FIG. 7 is a perspective view of a second embodiment of the part of FIG. 6;
FIG. 8 is a perspective view of a third embodiment of the part of FIG. 6;
FIG. 9 is a perspective view of a fourth embodiment of the part of FIG. 6;
FIG. 10 is a perspective view of a fifth embodiment of the part of FIG. 6;
FIG. 11 is a perspective view of a second embodiment of the detail of FIG. 5;
FIG. 12 is a sectional view, taken along a transverse plane, of a third embodiment of the detail of FIG. 5;
FIG. 13 is a perspective view of a fourth embodiment of the detail of FIG. 5;
FIG. 14 is a perspective view of a fifth embodiment of the detail of FIG. 5;
FIG. 15 is a perspective view of a sixth embodiment of the detail of FIG. 5;
FIG. 16 is a sectional view, taken along a transverse plane, of the detail of FIG. 15;
FIG. 17 is a sectional view, taken along a transverse plane, of still another embodiment of the detail of FIG. 15;
FIG. 18 is a schematic front view of a pair of trousers obtained according to the present invention.
With particular reference to the above FIGS. 1, 2, 3, 4, 5 and 6, a garment to be worn in order to improve human body comfort, according to the present invention, is constituted in this case by a heavy jacket 10.
Said heavy jacket 10 has an outer covering 11 having a protective function and can be conveniently made of fabric or of another material having suitable characteristics.
Said outer covering 11 can further be coupled to a per se known vapor-permeable membrane which is impermeable to water or, in other embodiments, to other materials.
In this particular embodiment, a layer of padding 12 of the per se known type is associated with the inner part of said covering 11.
Preferably, said padding layer 12 is composed of hydrophilic materials such as cotton wool, wool, felt and/or other similar materials.
In this manner, air is conveniently retained between the fibers of said padding layer 12 and thus ensures effective insulation from outside and retains the warmth around the human body.
The fibers that constitute said padding layer 12 are further capable of absorbing perspiration.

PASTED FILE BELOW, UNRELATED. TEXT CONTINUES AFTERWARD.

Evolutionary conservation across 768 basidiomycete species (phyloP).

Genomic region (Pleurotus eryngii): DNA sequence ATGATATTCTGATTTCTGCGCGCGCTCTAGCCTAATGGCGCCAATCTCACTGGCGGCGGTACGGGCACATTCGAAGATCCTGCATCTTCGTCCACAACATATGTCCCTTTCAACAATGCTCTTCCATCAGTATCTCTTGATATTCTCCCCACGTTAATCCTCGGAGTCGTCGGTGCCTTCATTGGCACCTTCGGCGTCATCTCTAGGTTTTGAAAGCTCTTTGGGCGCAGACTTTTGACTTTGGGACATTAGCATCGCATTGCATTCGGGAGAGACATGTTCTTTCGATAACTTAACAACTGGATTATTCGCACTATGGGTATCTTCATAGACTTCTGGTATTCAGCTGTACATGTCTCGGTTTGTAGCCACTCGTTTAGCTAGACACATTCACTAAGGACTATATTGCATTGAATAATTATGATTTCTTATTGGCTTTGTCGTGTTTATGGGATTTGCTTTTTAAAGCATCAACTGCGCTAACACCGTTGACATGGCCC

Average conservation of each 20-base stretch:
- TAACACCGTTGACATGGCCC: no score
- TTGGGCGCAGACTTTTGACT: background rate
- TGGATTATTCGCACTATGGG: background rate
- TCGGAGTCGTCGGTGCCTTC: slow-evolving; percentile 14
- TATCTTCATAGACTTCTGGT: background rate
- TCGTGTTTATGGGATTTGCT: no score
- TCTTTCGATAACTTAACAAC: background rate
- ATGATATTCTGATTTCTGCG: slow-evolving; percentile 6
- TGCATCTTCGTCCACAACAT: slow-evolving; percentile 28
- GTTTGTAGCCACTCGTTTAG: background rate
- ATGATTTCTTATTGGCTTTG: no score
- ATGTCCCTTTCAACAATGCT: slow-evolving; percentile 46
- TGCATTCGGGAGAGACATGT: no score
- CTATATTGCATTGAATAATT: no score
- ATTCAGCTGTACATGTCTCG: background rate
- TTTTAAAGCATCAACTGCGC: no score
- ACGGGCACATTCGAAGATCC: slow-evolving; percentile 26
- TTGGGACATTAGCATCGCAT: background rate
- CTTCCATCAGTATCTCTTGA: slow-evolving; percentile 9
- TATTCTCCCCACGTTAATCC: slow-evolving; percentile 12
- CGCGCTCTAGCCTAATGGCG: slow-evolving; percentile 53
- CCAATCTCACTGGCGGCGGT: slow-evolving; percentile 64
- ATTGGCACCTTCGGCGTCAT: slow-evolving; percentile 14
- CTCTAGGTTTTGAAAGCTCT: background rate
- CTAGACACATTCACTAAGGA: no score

Said heavy jacket 10 is provided with an inner layer 13 whose structure is described in greater detail hereinafter.
Said layer structurally forms, inside it, an interspace, schematically designated by the reference numeral 14, in which water vapor can circulate, as described in detail hereinafter.
Said inner layer 13 is associated with the inner part of said padding layer 12 and is covered by a lining 15 of the per se known type.
Said lining is preferably of the type which is highly permeable to water vapor, so as to allow perspiration produced by the human body to pass.
At certain particular regions, in this case under the armpits and proximate to the hips, there are intake holes 16 formed in said lining 15 and in said internal layer 13, so as to allow the free access of water vapor to the interspace 14.
At the region of the heavy jacket 10 that covers the shoulders there are holes 17 formed in said outer covering 11, in the underlying padding layer 12 and partially in said internal layer 13 so as to be connected to said interspace 14.
With particular reference to FIG. 5, in the region in which said holes 17 are provided, below said protective outer covering 11 there is a membrane 22 which is impermeable to water (for which it therefore constitutes a retention means) but is breathable and therefore allows the outward venting of the water vapor.
In this manner, the water that arrives from outside, for example rain, cannot penetrate, while the water vapor can easily escape and ensure the natural thermoregulation of the human body.
Membranes which are permeable not only to vapor but also to air and are impermeable to water are also commercially available and can be used in this case, in which it is necessary to vent the vapor through the holes 17 and prevent water, dust and impurities from penetrating inside the garment.
These membranes also ensure a ventilation effect (air change) thanks to their permeability to air.
The membrane 22 must be appropriately combined with a protective layer 22 a which is directed outward and/or inward, is made for example of fabric or non-woven fabric and is suitable to protect it from deterioration or possible contact with blunt objects which can spoil it.
A portion of membrane 22 can of course affect multiple holes 17, if they are clustered and, for example, provided in an insert, not shown, which is applied to the garment 10 so as to replace part of the covering 11.